STUDENT Spotlight
Ryan Dunk, competitive figure skater

Student Spotlight is a regularly-updated feature that highlights Baltimore County Public Schools students involved in a wide range of activities and programs. To see more student spotlights, click here.

Student Spotlight

Hereford Middle School
Grade 8

How long have you been a competitive figure skater?
I have been figure skating for about six years, and I’ve never considered quitting. There is no other sport that I would prefer to do.

How did you get started?
It all started out with watching Michelle Kwan on TV. I was very young, and my parents were watching a figure skating competition on TV. I remember watching Michelle Kwan and thinking wow, I wish I could do that. Watching figure skating on TV was one of the few times I was completely still and quiet as a young child.

Then, for a Christmas/New Year celebration, my family and I went skating at a local rink with some family friends. I saw figure skaters in the middle of the rink spinning and jumping and tried copying them. I was only six, and I couldn’t really teach myself a lot, but I impressed a lot of people and wanted to go back right away. My mom signed me up for a Learn-to-Skate class, and the rest is history. 

How are you doing now?
I am at the intermediate level (fourth highest level), and I have many goals that I would like to accomplish.

This past month, I competed at the South Atlantic Regional Championships in Alpharetta, Georgia (near Atlanta). There are nine regions in the United States for figure skating. Regionals are the first qualifying competition of the season. Regionals are considered a qualifying competition because it’s the first competition that decides whether or not you go on to the next qualifying competition which is sectionals. The top four of each region go on to sectionals. There are three sections in the United States. Our section is Eastern. If you place in the top four at sectionals, you qualify for nationals, which is the goal of every skater.

At regionals, I skated the short and long programs very well. I placed second overall with a combined personal best score. It was difficult keeping my nerves in check, but I relied on my training and tried to skate how I do in practice. The adrenaline helped me fly through my programs successfully, and I’m ready for sectionals which are November 18-20.

What does it take to be a good figure skater?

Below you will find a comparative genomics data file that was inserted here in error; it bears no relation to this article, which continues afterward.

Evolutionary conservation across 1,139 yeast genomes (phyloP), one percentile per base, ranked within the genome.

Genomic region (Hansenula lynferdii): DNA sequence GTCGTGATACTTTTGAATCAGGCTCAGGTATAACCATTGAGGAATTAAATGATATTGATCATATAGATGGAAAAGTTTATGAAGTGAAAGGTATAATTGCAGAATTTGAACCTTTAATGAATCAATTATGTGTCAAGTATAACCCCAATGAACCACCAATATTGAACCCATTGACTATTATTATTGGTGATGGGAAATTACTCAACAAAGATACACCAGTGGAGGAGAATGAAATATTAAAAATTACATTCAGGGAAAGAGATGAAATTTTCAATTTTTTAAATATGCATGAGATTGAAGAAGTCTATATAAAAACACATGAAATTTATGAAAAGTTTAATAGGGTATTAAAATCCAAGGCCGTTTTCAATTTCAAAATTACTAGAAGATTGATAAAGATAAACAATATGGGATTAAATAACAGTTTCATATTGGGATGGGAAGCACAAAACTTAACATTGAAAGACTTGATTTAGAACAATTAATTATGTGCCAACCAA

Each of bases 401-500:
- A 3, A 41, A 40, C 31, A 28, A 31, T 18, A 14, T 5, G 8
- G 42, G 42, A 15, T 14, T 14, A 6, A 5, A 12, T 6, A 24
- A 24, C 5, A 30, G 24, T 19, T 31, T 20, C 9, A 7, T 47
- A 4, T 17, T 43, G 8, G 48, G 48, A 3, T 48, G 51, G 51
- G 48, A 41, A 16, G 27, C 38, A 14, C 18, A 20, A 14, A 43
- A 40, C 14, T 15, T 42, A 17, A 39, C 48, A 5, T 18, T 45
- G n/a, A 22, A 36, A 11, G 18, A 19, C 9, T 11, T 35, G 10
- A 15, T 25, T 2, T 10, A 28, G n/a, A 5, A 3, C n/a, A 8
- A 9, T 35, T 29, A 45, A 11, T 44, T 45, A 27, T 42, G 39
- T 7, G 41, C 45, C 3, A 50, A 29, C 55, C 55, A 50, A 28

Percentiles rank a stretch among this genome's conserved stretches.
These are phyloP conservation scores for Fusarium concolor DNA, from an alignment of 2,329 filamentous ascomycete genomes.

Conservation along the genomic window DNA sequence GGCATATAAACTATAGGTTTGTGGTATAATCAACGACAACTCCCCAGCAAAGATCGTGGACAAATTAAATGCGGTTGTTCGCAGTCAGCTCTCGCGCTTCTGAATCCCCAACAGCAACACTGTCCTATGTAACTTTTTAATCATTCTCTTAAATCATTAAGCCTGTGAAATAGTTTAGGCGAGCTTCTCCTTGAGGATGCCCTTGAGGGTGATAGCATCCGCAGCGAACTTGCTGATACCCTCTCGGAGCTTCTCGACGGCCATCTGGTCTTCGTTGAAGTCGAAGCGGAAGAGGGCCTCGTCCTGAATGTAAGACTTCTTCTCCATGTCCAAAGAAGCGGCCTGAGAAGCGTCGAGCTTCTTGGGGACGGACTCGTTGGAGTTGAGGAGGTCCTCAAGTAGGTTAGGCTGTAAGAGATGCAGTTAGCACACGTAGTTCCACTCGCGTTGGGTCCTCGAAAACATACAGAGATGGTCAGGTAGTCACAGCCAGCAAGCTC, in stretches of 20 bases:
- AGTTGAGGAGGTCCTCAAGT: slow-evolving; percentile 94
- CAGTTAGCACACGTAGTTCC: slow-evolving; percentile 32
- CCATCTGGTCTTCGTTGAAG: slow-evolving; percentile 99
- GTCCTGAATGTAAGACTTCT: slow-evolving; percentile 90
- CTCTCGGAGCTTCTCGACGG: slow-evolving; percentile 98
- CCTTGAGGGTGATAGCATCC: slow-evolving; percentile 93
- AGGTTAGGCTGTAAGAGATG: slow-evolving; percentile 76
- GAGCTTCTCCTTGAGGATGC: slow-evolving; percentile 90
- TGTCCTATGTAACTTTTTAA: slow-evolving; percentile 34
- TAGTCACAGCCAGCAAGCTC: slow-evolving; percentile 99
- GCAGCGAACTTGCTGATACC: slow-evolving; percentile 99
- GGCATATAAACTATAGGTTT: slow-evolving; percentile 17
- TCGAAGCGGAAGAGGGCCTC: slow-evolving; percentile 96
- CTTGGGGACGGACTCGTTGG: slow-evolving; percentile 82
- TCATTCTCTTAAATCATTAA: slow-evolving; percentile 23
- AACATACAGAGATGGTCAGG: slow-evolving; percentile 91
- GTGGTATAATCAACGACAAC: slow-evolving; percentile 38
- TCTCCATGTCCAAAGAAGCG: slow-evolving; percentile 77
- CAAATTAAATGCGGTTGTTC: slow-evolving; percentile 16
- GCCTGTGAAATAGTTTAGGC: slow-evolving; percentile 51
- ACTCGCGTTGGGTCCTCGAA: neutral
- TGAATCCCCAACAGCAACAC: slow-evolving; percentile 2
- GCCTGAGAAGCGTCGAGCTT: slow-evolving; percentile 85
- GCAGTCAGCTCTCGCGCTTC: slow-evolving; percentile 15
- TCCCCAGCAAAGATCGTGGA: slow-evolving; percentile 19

Figure skating requires lots and lots of practice. There are so many things to work on, including jumps, spins, footwork, stroking, strength, agility, ballet, choreography, figures and so much more. I practice six days a week for about 2-4 hours per day.

Skating is sometimes difficult to balance with other things in my life. I usually skate in the evenings, so I have to do homework in the car on the way to the rink (which is about 45 minutes away), or I wait until after skating to finish. I also play violin, which I have to practice a lot.

It’s hard to find time for everything, but I try to never procrastinate, and I try to balance my time efficiently.  

My parents sacrifice a lot to get me to skating rinks and competitions, and I try to remember to thank them all the time. They always tell me that skating is a privilege and that I am able to do it as long as I continue to do well in school.

How has figure skating changed you, impacted your life?
Skating has given me wings to fly. It’s a place that I feel safe. I’m usually a very shy person, but skating is a place where I can be confident, and sort of show off. My favorite jump is the triple salchow, and my favorite spin is the broken leg sit-spin. I can go out and become a new person on the ice and play different characters in my programs.

It has helped me become more artistic, and helped me feel music and become a better violinist. I think it has also made me become smarter because it helps me concentrate and focus. Figure skating involves very specific techniques and it always gives me something to try to make perfect. (I’m sort of a perfectionist.)

Overall, without skating I don’t know what I would do.  I hope to continue skating my entire life. Skating makes me feel alive and energized.

After you are finished with school, what do you envision as a future career?
I would like to have a career as a doctor or diplomat, but I think coaching and or planning choreography could be great second job.

 

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